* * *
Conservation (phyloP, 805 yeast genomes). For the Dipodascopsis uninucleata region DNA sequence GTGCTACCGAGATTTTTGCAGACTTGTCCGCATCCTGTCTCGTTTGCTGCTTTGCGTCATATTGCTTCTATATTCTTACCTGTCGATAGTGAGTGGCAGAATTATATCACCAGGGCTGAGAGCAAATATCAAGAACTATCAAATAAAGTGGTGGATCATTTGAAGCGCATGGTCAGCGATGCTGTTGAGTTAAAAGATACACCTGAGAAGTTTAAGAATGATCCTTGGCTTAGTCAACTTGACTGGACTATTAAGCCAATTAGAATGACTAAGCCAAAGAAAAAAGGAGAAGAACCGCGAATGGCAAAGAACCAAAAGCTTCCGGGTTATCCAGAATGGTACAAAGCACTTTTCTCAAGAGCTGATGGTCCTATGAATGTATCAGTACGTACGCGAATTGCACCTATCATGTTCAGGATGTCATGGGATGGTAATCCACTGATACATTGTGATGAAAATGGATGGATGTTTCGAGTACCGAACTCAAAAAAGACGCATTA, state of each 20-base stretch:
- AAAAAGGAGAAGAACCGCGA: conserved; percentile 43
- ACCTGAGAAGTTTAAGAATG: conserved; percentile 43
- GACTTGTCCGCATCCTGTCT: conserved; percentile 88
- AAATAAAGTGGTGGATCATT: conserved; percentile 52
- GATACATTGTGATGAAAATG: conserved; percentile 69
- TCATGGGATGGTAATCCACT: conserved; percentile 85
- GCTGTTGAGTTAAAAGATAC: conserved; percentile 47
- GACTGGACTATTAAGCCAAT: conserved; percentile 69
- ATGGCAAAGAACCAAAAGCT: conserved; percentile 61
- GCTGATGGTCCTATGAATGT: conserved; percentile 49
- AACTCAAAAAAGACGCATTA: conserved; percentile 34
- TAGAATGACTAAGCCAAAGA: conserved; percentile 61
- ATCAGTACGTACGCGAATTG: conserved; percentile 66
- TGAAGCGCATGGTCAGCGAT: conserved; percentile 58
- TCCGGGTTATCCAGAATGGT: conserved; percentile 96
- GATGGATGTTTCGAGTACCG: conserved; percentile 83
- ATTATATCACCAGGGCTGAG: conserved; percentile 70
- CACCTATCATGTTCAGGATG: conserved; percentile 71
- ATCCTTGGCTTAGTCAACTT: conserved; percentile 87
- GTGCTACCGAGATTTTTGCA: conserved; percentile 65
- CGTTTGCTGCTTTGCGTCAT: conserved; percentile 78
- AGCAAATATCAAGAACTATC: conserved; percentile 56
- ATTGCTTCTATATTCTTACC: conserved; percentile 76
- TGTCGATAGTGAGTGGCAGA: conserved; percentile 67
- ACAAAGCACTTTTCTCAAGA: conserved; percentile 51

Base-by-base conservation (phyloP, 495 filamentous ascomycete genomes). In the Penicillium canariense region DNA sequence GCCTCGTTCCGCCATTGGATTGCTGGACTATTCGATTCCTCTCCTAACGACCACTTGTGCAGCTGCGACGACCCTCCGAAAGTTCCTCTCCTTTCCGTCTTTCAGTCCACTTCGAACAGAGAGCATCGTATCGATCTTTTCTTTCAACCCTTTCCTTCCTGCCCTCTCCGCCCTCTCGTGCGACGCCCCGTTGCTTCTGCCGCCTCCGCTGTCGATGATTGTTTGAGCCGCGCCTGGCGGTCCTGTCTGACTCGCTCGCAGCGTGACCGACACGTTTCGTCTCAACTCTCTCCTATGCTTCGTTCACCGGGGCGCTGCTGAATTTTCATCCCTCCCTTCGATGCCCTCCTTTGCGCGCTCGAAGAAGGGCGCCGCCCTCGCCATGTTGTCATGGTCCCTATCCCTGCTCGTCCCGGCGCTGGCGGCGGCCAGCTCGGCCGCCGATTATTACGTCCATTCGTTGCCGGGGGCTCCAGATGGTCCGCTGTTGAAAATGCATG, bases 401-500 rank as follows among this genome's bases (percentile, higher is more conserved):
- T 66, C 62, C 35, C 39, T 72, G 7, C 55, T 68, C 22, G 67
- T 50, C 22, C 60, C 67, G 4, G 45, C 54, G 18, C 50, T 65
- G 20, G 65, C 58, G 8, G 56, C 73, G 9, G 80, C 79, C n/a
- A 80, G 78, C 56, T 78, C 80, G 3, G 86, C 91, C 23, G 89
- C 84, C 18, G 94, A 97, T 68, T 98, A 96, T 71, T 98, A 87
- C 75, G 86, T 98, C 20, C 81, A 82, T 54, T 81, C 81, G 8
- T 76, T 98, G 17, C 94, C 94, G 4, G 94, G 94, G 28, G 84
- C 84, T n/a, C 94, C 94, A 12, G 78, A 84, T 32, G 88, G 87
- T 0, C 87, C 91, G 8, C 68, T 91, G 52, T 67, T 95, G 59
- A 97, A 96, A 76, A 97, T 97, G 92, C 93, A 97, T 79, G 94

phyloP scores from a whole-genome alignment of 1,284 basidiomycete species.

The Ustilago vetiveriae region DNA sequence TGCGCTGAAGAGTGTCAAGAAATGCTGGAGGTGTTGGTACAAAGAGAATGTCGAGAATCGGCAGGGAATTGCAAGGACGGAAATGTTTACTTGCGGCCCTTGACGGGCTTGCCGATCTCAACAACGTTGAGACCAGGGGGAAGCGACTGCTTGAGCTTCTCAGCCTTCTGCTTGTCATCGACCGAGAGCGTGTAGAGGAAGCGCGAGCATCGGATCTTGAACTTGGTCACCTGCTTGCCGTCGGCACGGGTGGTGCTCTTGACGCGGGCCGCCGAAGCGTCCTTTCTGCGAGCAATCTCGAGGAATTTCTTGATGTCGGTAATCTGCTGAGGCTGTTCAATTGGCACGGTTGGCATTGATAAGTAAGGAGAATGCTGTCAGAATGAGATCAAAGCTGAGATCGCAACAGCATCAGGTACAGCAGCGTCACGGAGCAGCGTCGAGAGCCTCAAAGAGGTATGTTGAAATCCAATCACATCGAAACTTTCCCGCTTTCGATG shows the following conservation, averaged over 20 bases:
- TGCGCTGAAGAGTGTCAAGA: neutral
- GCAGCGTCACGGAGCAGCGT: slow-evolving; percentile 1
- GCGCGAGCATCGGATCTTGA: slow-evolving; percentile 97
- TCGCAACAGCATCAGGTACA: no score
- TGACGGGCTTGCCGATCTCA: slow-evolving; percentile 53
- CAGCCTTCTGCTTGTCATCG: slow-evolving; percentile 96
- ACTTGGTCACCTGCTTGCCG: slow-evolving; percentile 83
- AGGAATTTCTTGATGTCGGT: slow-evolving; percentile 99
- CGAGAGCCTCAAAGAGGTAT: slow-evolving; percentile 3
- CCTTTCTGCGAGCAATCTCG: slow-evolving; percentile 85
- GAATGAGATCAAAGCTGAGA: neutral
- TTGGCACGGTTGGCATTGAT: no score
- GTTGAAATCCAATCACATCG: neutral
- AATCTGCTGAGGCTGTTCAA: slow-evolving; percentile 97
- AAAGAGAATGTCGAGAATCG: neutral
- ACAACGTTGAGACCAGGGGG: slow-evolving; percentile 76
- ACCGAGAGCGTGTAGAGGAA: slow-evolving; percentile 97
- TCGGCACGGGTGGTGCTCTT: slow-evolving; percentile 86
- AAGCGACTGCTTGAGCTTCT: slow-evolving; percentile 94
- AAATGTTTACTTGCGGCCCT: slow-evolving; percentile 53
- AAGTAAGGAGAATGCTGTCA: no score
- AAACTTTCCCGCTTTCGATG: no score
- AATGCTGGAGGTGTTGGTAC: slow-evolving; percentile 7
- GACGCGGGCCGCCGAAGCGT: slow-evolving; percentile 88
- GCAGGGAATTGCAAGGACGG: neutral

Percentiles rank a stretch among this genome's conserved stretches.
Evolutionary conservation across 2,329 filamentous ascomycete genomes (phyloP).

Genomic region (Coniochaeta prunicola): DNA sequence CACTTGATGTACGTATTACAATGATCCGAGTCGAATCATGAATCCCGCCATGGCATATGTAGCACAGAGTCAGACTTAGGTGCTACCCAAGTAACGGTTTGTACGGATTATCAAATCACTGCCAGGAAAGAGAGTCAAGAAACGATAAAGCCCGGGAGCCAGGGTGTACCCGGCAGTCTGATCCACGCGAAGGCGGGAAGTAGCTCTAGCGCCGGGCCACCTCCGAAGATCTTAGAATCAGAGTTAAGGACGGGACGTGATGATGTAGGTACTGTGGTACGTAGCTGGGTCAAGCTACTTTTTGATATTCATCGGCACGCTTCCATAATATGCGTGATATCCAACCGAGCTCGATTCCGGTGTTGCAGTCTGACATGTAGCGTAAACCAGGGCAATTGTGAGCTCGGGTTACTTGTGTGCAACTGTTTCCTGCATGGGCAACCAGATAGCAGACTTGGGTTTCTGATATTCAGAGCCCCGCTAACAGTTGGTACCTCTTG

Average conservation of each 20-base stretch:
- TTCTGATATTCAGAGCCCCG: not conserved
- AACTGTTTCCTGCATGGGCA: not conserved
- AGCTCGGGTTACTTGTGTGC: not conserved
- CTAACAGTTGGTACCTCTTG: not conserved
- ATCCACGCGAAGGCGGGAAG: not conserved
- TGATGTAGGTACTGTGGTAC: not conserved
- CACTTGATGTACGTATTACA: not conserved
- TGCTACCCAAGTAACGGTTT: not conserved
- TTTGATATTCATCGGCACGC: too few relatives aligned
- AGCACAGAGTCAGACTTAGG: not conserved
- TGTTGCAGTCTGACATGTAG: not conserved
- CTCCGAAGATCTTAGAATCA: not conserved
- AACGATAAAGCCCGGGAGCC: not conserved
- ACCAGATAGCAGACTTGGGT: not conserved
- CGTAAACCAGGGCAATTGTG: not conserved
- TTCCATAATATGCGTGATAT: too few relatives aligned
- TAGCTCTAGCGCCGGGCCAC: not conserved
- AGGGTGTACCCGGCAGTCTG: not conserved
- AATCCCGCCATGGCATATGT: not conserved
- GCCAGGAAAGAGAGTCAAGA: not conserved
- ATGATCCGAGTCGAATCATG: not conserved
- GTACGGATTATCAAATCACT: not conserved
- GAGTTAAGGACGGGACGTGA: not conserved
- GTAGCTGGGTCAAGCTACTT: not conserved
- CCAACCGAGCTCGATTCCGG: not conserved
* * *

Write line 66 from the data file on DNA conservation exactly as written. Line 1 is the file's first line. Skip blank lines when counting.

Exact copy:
Evolutionary conservation across 2,329 filamentous ascomycete genomes (phyloP).